Cross-border zones have been developed rapidly in China since 1979. This was largely due to the global economic restructuring in the post-Fordist era. The enclave of Hong Kong plays an indispensable role in the process. While China adopts the Open Door Policy, factories in Hong Kong are quick to relocate to the Pearl River Delta region in order to benefit from the low production costs and other preferential policies. The paper first reviews the factors leading to the economic integration between Hong Kong and the Pearl River Delta region of southern China. It then examines the sectoral changes and the socioeconomic data of the region. Rapid urbanization and rural urbanization are reflected in the quest for infrastructural development plans and the loss of quality farmland. They also bring along environmental hazards. The paper concludes with the call for a comprehensive development strategy for the region into the next century.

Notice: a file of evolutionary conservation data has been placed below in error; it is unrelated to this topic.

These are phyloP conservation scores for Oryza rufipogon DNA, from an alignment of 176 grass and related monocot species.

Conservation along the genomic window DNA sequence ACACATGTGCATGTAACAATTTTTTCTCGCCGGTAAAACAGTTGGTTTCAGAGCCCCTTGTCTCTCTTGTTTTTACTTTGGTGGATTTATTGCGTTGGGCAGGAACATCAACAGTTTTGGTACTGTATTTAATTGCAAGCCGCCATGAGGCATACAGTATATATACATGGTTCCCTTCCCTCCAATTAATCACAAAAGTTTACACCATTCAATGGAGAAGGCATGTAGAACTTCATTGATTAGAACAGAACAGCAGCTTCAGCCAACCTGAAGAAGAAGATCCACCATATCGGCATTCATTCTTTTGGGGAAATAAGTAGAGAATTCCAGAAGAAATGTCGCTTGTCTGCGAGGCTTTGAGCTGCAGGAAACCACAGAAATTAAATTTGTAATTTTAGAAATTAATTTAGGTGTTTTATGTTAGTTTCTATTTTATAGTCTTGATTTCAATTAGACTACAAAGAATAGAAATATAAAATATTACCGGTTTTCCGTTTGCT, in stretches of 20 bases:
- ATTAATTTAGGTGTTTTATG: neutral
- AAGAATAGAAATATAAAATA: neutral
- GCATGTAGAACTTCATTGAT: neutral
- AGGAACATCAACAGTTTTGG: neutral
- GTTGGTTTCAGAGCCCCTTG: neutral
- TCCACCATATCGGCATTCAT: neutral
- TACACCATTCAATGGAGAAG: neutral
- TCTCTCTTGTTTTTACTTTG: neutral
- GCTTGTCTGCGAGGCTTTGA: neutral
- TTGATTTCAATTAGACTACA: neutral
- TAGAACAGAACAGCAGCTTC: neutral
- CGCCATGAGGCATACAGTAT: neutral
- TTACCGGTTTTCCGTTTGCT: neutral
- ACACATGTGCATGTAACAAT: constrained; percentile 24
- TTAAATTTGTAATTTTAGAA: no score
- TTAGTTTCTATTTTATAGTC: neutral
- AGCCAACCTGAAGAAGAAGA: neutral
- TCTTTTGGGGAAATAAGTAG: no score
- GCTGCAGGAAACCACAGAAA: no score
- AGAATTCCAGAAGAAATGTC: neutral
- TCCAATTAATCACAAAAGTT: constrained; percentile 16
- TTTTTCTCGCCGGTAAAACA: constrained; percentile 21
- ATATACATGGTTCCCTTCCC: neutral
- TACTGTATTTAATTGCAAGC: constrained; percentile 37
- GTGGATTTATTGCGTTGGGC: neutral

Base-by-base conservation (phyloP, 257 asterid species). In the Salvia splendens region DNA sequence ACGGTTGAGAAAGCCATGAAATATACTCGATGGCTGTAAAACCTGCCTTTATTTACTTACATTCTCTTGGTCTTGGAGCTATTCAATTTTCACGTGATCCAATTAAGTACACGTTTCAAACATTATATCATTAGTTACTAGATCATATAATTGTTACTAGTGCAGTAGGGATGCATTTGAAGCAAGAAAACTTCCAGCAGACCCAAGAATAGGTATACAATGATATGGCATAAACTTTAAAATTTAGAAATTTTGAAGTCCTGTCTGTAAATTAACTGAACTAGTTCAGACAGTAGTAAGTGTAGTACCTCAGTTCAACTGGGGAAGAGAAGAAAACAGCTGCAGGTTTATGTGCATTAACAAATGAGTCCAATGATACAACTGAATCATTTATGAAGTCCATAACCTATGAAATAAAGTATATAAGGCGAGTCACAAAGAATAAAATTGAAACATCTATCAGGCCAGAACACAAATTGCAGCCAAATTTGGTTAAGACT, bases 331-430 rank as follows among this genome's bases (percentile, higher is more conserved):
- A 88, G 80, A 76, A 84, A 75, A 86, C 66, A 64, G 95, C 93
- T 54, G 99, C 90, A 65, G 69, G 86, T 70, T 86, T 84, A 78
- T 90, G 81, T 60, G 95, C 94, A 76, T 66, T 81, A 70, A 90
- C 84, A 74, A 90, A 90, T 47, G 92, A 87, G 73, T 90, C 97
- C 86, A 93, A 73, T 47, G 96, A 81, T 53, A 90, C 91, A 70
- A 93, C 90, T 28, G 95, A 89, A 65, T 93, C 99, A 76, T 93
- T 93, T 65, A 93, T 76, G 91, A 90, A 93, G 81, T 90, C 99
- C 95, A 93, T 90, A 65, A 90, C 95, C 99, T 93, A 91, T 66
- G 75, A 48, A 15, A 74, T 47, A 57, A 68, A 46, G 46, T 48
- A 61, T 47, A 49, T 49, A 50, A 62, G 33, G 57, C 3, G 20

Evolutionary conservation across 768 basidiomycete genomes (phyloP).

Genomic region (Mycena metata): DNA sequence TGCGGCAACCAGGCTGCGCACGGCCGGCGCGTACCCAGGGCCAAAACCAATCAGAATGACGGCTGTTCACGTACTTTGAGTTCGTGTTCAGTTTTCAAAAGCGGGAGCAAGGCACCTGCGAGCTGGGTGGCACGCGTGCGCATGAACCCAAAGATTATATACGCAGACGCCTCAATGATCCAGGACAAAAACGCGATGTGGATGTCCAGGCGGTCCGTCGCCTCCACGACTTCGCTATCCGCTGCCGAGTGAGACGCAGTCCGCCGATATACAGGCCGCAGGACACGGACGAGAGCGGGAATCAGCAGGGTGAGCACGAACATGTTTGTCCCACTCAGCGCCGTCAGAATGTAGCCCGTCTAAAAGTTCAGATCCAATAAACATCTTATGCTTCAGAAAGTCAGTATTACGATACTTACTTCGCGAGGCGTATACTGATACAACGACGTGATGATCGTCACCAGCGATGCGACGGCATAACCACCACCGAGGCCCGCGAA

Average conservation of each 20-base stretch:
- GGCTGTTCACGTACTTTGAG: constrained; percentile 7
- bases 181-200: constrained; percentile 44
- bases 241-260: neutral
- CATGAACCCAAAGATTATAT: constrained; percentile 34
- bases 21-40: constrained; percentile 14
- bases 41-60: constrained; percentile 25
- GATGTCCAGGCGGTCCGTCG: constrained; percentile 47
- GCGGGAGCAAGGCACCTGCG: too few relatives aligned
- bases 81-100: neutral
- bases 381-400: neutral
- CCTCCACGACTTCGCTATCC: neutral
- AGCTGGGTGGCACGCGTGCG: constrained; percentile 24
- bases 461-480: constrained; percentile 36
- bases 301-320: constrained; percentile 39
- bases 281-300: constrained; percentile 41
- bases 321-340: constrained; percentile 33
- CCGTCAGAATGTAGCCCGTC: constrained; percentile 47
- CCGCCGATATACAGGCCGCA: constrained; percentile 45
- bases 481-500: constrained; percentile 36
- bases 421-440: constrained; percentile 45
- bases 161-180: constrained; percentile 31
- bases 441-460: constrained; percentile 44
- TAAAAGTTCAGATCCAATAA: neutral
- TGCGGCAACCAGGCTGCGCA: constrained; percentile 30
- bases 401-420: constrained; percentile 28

|Number of pages||13|
|Publication status||Published - 1998|
- Cross-border zone
- Hong Kong
- Regional development